History of Ford
Founded by Henry Ford and 11 investors in June 1903, Ford Motor Company's first production vehicle was the 'Fordmobile' (Model A). The triumph of this one model, although limited at the time, led to subsequent models and varying levels of success for the company. From 1906 to 1919 Ford grew significantly and the decision was soon made to open a UK based factory to meet the demand for its vehicles.
In 1929 the annual production of Ford cars peaked at a total of 1.5 million; this achievement now meant that Ford was outselling its major competitor Chevy. Through the war years the company stayed afloat by manufacturing general purpose 4x4s for military use. However, this also spurned post-war designs for many of the later production models. In particular, most modern 4x4s have a metal grille, something which was first seen on these 1940's Ford 4x4s.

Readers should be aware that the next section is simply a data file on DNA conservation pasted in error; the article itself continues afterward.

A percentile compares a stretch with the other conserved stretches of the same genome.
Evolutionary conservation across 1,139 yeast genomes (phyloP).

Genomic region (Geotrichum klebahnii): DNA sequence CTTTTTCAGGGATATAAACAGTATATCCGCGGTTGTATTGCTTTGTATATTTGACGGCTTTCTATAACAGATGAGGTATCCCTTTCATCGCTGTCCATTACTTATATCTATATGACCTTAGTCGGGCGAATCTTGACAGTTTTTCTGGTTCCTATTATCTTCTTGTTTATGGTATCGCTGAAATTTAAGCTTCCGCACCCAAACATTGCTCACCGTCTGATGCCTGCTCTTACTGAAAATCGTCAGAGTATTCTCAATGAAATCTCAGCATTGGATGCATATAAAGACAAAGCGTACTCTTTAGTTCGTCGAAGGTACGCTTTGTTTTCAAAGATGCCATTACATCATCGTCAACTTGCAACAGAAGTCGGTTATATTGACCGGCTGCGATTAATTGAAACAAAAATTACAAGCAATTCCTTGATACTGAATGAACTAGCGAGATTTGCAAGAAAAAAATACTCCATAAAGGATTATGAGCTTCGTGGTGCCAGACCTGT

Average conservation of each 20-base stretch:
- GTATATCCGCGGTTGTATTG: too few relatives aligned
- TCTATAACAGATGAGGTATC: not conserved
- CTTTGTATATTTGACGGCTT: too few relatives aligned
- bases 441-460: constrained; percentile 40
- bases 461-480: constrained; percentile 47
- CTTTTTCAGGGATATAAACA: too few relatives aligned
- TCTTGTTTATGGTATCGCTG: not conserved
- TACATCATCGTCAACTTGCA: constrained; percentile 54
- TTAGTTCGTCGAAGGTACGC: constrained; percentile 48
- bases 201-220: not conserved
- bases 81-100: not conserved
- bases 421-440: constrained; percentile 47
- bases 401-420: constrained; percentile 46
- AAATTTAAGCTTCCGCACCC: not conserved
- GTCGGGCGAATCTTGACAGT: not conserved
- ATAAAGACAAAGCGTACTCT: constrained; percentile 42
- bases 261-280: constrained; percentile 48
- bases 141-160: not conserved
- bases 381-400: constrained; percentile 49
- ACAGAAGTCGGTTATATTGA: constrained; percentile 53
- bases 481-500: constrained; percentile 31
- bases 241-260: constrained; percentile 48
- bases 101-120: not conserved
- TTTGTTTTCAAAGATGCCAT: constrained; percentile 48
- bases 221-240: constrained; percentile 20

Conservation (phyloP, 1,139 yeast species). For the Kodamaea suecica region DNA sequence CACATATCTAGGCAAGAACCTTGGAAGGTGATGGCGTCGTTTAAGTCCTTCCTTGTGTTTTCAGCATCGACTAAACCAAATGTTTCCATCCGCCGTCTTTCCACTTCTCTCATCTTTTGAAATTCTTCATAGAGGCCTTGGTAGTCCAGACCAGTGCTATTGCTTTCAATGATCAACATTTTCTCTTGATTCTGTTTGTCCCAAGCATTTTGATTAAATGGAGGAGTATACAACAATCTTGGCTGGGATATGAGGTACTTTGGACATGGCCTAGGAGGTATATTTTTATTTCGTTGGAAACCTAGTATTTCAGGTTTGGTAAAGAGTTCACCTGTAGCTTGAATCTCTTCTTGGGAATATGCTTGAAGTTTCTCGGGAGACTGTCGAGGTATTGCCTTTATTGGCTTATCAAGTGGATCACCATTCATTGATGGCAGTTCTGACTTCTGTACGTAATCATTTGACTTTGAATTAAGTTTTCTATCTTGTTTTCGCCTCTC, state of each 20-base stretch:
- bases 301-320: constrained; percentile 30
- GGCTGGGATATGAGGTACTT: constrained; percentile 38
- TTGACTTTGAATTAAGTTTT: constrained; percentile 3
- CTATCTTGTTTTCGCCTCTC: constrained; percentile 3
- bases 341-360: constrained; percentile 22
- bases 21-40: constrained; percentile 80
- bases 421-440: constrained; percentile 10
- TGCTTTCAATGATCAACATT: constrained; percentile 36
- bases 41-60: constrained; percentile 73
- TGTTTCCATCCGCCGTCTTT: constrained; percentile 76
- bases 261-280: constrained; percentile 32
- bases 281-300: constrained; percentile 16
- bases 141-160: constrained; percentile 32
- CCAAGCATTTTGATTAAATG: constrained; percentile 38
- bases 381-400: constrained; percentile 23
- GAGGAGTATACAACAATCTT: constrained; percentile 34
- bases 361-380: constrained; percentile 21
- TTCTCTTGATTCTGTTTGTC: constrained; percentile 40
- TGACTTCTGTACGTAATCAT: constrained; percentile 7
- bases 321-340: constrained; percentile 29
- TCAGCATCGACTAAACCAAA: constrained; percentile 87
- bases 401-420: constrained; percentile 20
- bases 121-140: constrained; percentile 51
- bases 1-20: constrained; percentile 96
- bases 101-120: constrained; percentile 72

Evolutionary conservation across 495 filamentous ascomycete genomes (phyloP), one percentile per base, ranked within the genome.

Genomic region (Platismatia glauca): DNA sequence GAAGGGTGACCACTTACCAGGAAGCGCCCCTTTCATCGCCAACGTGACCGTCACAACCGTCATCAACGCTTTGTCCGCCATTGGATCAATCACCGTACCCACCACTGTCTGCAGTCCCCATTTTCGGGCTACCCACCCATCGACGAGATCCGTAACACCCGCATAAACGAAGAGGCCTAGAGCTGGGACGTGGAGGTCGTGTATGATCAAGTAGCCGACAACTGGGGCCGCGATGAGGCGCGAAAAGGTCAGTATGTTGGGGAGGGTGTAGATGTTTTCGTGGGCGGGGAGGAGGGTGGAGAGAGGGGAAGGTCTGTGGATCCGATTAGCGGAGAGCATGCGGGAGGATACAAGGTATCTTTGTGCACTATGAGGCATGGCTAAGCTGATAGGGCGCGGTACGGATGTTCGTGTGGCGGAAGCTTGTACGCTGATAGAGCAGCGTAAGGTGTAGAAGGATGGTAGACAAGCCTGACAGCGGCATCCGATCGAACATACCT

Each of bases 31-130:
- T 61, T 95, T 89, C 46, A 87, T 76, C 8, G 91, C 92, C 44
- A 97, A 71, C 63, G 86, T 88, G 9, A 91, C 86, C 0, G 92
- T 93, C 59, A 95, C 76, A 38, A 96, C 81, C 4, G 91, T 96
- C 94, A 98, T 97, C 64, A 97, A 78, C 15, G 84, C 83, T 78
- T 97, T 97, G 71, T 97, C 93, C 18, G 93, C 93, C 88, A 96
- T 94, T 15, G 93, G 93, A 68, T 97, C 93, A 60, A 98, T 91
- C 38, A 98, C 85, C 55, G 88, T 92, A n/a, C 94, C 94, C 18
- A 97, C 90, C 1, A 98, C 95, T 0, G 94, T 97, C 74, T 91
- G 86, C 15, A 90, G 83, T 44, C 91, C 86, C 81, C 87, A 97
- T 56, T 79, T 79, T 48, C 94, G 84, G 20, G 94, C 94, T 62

In 1957 Ford launched the Edsel brand of automobiles, which sold a staggering 1.68 million models in the late fifties. As a result a decision was made in the 1960s to expand further by setting up a European manufacturing plant in order to dominate additional markets. This sparked a long line of company acquisitions, with Ford buying automotive companies such as Mazda, Hertz Rent-a-Car, Aston Martin, Jaguar and Volvo to name but a few. This pattern even continued into this century with the acquisition of Land Rover from BMW in 2000.
From 2006 onwards, Ford enforced a colossal restructuring program to close unprofitable factories and sell assets that were no longer generating profit. This included the sale of Aston Martin, Jaguar and Land Rover in 2007.
If this restructuring program is handled competently, the firm may be able to regain the market dominance and profits it once had. However, it is clear that this company will be around for some time; it is a vital brand that has cemented its place in automotive history.